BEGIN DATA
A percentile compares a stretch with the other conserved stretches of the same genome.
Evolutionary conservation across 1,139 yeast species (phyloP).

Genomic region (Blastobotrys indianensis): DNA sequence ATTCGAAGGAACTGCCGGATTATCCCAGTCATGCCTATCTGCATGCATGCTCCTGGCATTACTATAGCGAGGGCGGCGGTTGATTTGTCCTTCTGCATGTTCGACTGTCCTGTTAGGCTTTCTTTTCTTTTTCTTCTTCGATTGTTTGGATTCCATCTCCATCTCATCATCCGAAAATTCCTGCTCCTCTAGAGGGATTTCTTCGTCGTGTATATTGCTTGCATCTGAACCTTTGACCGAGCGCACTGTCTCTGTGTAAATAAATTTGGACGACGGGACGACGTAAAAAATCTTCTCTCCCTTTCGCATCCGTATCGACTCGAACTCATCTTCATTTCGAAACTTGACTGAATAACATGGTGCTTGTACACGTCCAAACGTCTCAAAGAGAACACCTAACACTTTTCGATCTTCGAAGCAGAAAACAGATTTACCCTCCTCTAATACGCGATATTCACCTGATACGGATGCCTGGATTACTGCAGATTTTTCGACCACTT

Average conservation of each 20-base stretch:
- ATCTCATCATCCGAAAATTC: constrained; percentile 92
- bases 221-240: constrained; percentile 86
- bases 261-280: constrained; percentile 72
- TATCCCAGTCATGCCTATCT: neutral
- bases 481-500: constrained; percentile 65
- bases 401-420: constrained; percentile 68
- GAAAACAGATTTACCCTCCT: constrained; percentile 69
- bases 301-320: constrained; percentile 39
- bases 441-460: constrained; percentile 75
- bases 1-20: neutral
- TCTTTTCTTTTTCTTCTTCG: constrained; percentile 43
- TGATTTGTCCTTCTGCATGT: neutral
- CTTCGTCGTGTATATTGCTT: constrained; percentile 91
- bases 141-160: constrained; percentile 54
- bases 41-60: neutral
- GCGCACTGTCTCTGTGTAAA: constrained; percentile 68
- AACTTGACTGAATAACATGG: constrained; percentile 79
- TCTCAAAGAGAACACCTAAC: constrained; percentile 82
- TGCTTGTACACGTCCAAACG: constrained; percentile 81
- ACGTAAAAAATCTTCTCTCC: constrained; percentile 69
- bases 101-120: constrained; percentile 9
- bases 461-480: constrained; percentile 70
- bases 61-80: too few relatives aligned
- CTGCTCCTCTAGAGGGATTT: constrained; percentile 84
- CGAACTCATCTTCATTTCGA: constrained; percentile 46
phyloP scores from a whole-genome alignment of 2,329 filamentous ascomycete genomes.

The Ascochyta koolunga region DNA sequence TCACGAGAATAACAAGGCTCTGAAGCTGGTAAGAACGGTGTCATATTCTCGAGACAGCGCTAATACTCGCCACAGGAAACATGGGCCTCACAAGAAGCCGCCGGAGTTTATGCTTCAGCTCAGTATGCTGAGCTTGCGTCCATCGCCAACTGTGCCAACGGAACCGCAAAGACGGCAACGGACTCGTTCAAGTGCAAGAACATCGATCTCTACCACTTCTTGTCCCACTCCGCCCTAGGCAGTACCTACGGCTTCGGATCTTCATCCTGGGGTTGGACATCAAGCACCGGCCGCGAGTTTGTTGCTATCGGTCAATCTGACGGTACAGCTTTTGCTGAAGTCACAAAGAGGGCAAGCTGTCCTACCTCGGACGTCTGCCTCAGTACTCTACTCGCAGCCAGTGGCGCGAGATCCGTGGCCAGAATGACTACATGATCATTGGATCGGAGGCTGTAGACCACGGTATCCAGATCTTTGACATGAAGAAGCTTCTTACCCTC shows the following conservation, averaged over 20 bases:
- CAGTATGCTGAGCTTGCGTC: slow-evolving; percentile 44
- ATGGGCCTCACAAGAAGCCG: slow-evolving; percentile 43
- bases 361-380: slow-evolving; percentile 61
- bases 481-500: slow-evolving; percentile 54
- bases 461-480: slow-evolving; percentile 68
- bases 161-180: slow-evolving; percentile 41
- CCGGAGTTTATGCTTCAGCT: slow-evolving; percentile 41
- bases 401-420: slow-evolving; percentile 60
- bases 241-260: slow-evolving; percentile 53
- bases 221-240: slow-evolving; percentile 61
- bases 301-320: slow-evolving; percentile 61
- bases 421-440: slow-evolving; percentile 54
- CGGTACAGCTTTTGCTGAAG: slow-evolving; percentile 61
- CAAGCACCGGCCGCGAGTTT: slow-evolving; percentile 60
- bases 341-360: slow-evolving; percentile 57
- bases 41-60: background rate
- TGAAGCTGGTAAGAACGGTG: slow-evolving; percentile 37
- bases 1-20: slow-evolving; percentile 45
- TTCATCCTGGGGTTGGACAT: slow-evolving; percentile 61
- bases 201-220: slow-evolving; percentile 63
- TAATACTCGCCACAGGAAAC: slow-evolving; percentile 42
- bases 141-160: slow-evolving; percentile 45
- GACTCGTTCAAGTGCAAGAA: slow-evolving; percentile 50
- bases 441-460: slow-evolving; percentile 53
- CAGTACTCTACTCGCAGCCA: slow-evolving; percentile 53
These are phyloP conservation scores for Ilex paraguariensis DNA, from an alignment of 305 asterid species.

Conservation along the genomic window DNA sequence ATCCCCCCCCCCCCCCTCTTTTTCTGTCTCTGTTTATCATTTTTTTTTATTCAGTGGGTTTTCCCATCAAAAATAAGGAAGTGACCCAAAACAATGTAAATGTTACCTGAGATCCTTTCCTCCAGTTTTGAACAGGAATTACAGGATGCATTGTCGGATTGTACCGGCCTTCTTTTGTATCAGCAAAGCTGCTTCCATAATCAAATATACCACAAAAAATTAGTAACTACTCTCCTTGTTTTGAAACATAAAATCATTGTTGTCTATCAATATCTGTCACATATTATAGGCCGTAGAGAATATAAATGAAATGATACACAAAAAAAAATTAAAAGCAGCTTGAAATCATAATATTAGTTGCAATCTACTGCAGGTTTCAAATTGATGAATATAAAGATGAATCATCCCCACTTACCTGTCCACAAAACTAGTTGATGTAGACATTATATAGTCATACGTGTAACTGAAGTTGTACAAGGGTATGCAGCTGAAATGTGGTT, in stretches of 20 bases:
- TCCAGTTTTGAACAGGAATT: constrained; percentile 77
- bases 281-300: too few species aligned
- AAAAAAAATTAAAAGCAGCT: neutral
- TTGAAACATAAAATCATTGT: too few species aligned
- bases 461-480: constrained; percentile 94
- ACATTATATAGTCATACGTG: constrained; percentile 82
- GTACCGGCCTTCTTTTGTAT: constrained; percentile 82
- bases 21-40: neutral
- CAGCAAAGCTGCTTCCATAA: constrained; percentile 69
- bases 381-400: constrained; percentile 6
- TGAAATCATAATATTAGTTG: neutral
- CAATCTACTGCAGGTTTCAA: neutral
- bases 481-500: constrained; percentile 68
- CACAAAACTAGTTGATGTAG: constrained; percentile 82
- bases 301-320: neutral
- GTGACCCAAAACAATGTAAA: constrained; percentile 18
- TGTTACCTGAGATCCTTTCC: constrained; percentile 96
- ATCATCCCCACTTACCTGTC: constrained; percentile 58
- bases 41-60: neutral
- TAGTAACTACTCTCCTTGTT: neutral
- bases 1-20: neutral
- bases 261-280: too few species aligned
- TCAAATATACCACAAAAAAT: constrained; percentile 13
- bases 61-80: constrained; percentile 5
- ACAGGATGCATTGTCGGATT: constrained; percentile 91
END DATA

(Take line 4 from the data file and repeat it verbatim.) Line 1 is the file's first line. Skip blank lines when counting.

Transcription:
Average conservation of each 20-base stretch: